A proposed federal law meant to reduce intimate partner violence involving firearms ought to give investigators more than 30 days to review a gun licence suspension, Nova Scotia’s chief firearms officer told the Lionel Desmond inquiry Monday. 

John Parkin told the fatality inquiry that investigators may need more than a month to get police data and medical documents as well as conduct interviews with those who know the person whose licence has been flagged for review.  

Bill C-21 would give anyone the ability to make an order to the court to remove firearms from someone for up to 30 days — and a province’s chief firearms officer the power to suspend someone’s licence for that same time frame if they suspect they should no longer be eligible. 

The proposed law speaks to one of the core mandates at the Desmond inquiry, which is finding out how a veteran with complex post-traumatic stress disorder — who had previously had his firearms seized by police after a mental health crisis — was able to pass two reviews of his acquisition licence.

He used that same licence on Jan. 3, 2017, to buy the rifle he used later in the day to kill his wife, Shanna; his 10-year-old daughter, Aaliyah; and his mother, Brenda. 

Desmond then turned the gun on himself.

Shanna Desmond and her daughter, Aaliyah Desmond, died on Jan. 3, 2017, in the triple murder-suicide inside a home in Upper Big Tracadie, N.S. (Facebook)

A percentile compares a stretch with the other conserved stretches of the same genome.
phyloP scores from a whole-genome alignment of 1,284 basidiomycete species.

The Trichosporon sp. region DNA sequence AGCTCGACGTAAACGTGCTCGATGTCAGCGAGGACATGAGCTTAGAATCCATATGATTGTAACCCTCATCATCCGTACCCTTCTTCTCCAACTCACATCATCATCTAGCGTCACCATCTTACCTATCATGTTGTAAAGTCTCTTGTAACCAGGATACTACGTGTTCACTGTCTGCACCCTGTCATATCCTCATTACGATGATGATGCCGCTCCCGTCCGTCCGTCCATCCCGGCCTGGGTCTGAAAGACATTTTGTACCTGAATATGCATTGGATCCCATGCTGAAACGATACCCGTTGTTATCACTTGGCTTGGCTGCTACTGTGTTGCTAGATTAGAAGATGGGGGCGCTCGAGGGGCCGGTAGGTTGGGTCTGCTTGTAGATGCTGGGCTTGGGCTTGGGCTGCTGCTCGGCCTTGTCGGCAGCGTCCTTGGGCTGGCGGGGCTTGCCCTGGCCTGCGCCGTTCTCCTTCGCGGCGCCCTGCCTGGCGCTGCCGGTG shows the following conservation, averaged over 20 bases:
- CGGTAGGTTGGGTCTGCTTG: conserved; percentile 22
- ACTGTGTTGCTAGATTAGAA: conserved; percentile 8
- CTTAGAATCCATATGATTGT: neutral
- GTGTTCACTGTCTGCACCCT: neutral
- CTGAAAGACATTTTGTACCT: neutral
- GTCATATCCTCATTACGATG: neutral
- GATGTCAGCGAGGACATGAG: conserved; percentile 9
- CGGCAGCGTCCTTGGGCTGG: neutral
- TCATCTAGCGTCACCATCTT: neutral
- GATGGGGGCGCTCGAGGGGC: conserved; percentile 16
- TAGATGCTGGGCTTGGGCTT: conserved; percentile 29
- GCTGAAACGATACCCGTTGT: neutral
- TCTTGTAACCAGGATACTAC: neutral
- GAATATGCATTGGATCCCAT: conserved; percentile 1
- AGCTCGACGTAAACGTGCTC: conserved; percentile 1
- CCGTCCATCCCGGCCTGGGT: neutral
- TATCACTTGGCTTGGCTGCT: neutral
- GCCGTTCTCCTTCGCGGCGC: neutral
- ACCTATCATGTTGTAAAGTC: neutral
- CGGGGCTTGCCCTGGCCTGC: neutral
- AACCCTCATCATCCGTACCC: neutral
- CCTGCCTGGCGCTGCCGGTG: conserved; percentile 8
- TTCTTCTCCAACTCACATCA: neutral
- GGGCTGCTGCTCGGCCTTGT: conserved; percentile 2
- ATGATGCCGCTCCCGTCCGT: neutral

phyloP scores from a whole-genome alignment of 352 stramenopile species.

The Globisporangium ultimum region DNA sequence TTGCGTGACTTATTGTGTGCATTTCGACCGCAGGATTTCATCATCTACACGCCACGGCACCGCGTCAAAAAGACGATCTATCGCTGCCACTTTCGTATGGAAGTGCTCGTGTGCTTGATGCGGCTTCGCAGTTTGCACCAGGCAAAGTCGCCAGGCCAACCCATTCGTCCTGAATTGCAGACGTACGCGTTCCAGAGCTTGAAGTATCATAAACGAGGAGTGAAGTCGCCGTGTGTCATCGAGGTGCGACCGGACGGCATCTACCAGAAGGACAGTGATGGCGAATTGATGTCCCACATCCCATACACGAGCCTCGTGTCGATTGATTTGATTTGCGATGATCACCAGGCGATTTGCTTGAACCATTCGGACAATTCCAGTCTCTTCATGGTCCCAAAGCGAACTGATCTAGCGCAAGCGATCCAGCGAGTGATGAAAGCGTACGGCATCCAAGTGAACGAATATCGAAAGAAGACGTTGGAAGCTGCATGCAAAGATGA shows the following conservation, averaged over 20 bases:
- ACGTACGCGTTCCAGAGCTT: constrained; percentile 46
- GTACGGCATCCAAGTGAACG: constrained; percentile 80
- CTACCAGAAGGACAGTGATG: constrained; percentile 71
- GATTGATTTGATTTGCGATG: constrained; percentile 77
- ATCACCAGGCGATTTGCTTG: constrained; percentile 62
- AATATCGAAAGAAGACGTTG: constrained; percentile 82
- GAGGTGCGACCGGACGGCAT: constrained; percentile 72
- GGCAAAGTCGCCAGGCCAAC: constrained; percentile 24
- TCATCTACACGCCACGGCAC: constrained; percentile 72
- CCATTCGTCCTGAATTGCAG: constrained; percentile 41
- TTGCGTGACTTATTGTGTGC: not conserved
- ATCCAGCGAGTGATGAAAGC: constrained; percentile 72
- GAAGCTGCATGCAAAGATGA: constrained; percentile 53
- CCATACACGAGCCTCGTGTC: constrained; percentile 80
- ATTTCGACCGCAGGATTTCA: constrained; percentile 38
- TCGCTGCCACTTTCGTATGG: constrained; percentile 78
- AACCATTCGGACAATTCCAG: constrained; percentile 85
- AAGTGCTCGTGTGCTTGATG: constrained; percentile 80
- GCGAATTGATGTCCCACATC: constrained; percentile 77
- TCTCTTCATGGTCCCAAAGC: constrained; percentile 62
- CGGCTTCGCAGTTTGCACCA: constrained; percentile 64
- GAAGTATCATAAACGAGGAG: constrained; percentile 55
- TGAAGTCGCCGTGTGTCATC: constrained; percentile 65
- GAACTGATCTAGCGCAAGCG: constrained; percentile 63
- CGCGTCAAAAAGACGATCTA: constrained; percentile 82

The veteran’s licence first came under review when he omitted his 2011 diagnosis of PTSD and severe depression; the second time his guns were taken was in November 2015 after he threatened suicide.

Although he did his guns back, the review process took months.

A New Brunswick firearms officer reinstated Desmond’s licence in April 2016 after a receiving a medical note from a physician Desmond had seen that described the veteran as stable.

Parkin, who was not involved in Desmond’s case, noted an investigation can be complex. Investigators don’t have access to all of the police databases in Nova Scotia or Canada and scheduling conversations with the police officer involved yields even more information.

He said he had concerns about Bill C-21 imposing a 30-day time limit on suspensions if the proposed law were to pass as it’s currently written.

Lionel Desmond underwent a seven-month tour of Afghanistan in 2007. He was diagnosed with PTSD four years later. (Facebook/The Canadian Press) Changes to firearms policy 

There have, however, been changes to federal firearms law as the inquiry has progressed that have added to the firearms officers’ power for investigation. 

In June, Parkin updated the provincial office’s policy to reflect orders-in-council from Bill C-71, which expanded the scope of background checks to an applicant’s lifetime instead of five years.

Parkin said the new policy “tries to push home the messaging that we should not limit the scope of our inquiry” if there are people who have information that can add to the investigation. That can include family, friends, a workplace, police files or medical documents, he said.

That collateral information can be critical, he said, particularly if there’s a mental health concern and someone doesn’t have access to a family doctor or psychiatrist.

“This is stuff that we experience every day in my office,” he testified.

“Individuals are going to medical walk-in clinics where medical practitioners have no prior history or experience with the individual, nothing to base a reasonable diagnosis upon — so we end up looking at the totality of the circumstances, talking to other individuals, collecting information from other sources and making a determination.” 


Source From CBC News

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